Anyone in business knows the importance of cultivating a strong relationship with key vendors. But relationships with vendors can sometimes be tricky. Whether it’s a lack of clear communication or a dispute over responsibilities, managing vendors can be very taxing and a distraction from essential core business activities. Here are some tips to keep your vendor relationships strong and your supply chains pumping along!
1. Pay Your Bills
Admittedly, nobody’s favorite task! But your vendor is a lot like you. They need to be paid in a timely fashion in order to service their own obligations. Paying them on time and respecting their conditions can elevate you to a position of great trust in their eyes.
2. Appoint Vendor Manager
Having one person be able to serve as point for your relationship with your vendor is far more efficient for both parties than a never-ending game of tag. Put the vendor manager in charge of the entire relationship, from the sales pipeline to project management. It makes the whole process easier, according to this Thomasnet review.
3. Don’t Blame
Avoid strongly laying blame if a vendor makes a mistake. Unless you really intend to dissolve your relationship with the vendor — which should still be done as diplomatically as possible — you should work with them to figure out why things went wrong and what will be done to prevent it from happening in the future. Give the vendor a chance to bring their performance up to par. There may even be things that your company can do to help.
4. Smaller Is Better
In most cases it’s better to have a smaller number of highly trusted and competent vendors rather than switching at every transaction. That’s not always true, of course, and sometimes your firm will have to shop around to find the service you are looking for. But these small vendor teams allow you to spend more money and get higher quality from each vendor, which can lead to a stronger relationship — and a competitive edge.
5. Throw Them Business
Your vendors want to grow and thrive just as your company does. If you can make that happen, it can only help your relationship with the vendor. The most obvious ways to do this are to buy more or find more work for them in your organization, or to provide them with a reference if they are looking for another buyer. But if you happen to know of any other company in need of their services, you could also arrange a phone call or meeting. A bit of consideration goes a long way.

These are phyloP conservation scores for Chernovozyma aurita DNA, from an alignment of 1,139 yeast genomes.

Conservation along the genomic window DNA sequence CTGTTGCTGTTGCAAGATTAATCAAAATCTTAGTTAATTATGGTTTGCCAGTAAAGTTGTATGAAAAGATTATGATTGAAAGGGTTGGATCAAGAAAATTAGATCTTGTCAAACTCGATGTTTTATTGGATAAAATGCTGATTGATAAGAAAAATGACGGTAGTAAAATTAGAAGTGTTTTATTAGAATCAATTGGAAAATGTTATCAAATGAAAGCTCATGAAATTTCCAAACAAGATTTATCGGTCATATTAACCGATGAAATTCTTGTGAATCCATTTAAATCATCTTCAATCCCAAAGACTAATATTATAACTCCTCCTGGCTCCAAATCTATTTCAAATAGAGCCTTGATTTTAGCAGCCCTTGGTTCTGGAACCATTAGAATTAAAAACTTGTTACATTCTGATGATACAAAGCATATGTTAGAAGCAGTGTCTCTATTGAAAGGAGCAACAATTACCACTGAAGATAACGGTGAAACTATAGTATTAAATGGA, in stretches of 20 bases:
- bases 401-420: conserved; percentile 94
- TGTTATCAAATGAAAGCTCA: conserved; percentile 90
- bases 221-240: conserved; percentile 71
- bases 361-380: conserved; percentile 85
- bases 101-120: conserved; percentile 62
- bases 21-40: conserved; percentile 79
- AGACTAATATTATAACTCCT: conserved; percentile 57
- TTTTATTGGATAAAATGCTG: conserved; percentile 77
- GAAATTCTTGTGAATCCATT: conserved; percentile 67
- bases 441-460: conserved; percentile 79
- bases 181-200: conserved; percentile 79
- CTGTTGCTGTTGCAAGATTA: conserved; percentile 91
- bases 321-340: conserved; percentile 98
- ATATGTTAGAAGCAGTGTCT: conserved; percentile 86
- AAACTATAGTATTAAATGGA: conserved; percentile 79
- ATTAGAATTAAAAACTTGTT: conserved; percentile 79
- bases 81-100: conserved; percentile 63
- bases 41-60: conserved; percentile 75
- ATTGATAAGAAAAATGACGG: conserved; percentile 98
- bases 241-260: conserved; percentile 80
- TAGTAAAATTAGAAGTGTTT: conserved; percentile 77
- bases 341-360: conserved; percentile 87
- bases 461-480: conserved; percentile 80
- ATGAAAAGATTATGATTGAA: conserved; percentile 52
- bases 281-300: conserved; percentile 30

This should probably be number 1, but at any rate, make sure you understand what the vendor needs from you. Make sure you understand their procedures, rates, conditions, and necessary documentation. Also, make sure that your own needs have been fully understood. Your vendor should be able to tell you what you want clearly and thoroughly, elicit requirements you found hard to articulate and tell you what options are on the table for meeting your needs. More generally, they should understand what your company’s goals and values are. Do they know everything they need to know to support your mission or distinguish your brand?
7. On-Site Vendors
On-site vendors should be treated as integral members of your corporate team as much as possible. Make sure they’re invited to all-hands meetings, and to team meetings as often as necessary for them to fulfill their role.
8. Info Sharing
Share information and business plans with vendors as needed. Yes, the information is highly sensitive, but you don’t have to show them everything. They need to have some concrete idea of how well your company is doing and what they need to do to help you achieve your goals.
9. Lead Time
If there are big changes to your business plans or organization coming down the pike that might impact a vendor, let them know ahead of time. Certainly, make sure that they have enough time to adjust their own efforts so as to accommodate your needs, and if you’re really not sure how much time that is, ask.
This isn’t something you can learn in business school. Either you have it or you don’t. Treat people with respect, be considerate of their legitimate interests, speake politely, and always try to keep your word. A little bit goes a long way.